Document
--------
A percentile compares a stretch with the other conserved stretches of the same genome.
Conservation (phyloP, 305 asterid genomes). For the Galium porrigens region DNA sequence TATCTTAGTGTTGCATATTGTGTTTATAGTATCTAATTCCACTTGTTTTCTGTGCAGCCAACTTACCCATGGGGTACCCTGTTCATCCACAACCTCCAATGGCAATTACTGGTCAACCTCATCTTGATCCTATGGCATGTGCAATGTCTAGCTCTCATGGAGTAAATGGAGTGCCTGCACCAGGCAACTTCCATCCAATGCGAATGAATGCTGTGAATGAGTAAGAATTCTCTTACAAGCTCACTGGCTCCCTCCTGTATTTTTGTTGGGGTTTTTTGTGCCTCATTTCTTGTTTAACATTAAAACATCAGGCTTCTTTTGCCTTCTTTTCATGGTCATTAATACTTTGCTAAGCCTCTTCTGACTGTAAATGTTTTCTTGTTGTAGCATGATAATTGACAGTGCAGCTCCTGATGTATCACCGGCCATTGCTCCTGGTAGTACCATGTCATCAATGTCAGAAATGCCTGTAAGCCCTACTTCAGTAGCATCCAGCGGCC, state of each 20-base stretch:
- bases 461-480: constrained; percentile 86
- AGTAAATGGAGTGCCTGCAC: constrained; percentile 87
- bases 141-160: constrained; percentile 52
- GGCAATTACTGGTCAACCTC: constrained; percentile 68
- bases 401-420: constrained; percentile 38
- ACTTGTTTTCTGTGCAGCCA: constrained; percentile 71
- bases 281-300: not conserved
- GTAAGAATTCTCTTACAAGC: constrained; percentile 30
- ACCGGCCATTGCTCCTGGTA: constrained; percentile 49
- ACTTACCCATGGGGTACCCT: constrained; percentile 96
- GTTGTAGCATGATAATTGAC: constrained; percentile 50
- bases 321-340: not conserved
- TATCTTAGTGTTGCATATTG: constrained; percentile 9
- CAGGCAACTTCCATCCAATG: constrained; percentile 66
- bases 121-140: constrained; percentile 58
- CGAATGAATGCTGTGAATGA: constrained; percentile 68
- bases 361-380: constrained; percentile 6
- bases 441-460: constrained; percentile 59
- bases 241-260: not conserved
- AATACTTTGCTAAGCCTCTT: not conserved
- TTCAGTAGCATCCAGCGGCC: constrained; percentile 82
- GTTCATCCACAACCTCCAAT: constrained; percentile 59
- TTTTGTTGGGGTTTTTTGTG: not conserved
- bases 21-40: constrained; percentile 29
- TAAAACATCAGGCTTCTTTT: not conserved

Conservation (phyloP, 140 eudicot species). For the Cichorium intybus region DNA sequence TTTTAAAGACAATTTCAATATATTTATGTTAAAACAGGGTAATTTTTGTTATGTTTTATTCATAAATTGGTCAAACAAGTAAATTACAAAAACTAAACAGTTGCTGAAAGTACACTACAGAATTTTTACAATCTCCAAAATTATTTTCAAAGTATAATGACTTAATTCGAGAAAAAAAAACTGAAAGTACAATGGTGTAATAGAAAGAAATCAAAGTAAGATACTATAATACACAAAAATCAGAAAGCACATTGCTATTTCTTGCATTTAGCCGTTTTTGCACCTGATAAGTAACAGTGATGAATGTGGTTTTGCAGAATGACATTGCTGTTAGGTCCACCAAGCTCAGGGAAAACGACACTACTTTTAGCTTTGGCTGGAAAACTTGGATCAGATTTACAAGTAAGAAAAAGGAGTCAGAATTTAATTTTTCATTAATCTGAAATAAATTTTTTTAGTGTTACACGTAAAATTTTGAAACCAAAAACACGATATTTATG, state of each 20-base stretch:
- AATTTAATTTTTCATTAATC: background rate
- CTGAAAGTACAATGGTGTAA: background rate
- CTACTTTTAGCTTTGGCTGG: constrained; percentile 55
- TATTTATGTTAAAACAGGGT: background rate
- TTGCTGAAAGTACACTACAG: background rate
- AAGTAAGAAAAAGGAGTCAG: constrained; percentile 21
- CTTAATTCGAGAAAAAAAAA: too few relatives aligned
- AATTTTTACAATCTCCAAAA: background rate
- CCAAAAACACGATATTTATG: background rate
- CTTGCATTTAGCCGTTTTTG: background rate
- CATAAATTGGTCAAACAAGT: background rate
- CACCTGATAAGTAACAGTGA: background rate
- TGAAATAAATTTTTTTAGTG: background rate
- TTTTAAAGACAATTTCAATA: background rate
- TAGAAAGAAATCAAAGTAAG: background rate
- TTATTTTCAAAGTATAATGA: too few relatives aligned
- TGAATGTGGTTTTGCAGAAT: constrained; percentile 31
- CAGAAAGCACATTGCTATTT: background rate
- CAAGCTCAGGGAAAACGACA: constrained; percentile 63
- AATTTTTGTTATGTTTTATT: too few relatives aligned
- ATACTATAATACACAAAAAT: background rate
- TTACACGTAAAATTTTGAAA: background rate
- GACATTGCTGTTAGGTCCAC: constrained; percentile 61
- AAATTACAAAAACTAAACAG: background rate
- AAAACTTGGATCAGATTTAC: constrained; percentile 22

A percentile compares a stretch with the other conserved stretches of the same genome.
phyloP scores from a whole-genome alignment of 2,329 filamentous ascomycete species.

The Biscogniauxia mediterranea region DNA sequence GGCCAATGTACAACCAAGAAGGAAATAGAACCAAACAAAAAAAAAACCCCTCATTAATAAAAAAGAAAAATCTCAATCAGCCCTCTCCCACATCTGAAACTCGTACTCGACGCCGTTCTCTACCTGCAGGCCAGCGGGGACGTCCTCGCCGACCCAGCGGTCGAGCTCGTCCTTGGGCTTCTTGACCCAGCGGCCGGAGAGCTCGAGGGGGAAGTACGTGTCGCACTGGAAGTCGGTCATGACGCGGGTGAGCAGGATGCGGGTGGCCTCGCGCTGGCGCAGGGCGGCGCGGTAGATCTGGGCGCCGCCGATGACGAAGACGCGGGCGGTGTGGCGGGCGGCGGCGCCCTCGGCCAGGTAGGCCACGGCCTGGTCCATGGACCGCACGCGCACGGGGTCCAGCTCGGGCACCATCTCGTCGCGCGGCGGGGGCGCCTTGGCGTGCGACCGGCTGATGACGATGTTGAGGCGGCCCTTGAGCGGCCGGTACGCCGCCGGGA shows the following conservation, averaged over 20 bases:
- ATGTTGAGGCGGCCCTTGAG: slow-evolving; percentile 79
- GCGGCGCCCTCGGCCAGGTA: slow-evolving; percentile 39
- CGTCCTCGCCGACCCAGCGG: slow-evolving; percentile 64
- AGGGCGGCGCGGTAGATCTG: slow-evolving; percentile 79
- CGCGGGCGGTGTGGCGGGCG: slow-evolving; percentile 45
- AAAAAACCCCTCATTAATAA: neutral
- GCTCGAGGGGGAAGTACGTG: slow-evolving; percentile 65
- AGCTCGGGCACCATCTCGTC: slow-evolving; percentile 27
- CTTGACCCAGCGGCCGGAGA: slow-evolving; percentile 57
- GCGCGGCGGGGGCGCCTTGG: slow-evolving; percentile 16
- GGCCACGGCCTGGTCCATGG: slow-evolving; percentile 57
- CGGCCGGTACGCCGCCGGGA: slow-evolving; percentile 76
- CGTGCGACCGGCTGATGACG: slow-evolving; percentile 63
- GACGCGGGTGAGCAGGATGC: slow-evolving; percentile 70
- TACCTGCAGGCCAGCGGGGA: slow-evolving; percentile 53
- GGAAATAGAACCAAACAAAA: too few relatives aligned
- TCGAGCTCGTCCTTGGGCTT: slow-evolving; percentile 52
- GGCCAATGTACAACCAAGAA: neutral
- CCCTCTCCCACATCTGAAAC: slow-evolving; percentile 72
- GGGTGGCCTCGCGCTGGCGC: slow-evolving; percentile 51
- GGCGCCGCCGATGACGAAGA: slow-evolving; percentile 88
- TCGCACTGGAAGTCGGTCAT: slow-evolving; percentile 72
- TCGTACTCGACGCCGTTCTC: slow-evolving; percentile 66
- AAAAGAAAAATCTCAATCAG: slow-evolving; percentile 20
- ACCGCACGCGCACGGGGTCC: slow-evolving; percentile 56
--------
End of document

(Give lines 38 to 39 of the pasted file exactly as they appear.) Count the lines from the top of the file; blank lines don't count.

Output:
- CTTGCATTTAGCCGTTTTTG: background rate
- CATAAATTGGTCAAACAAGT: background rate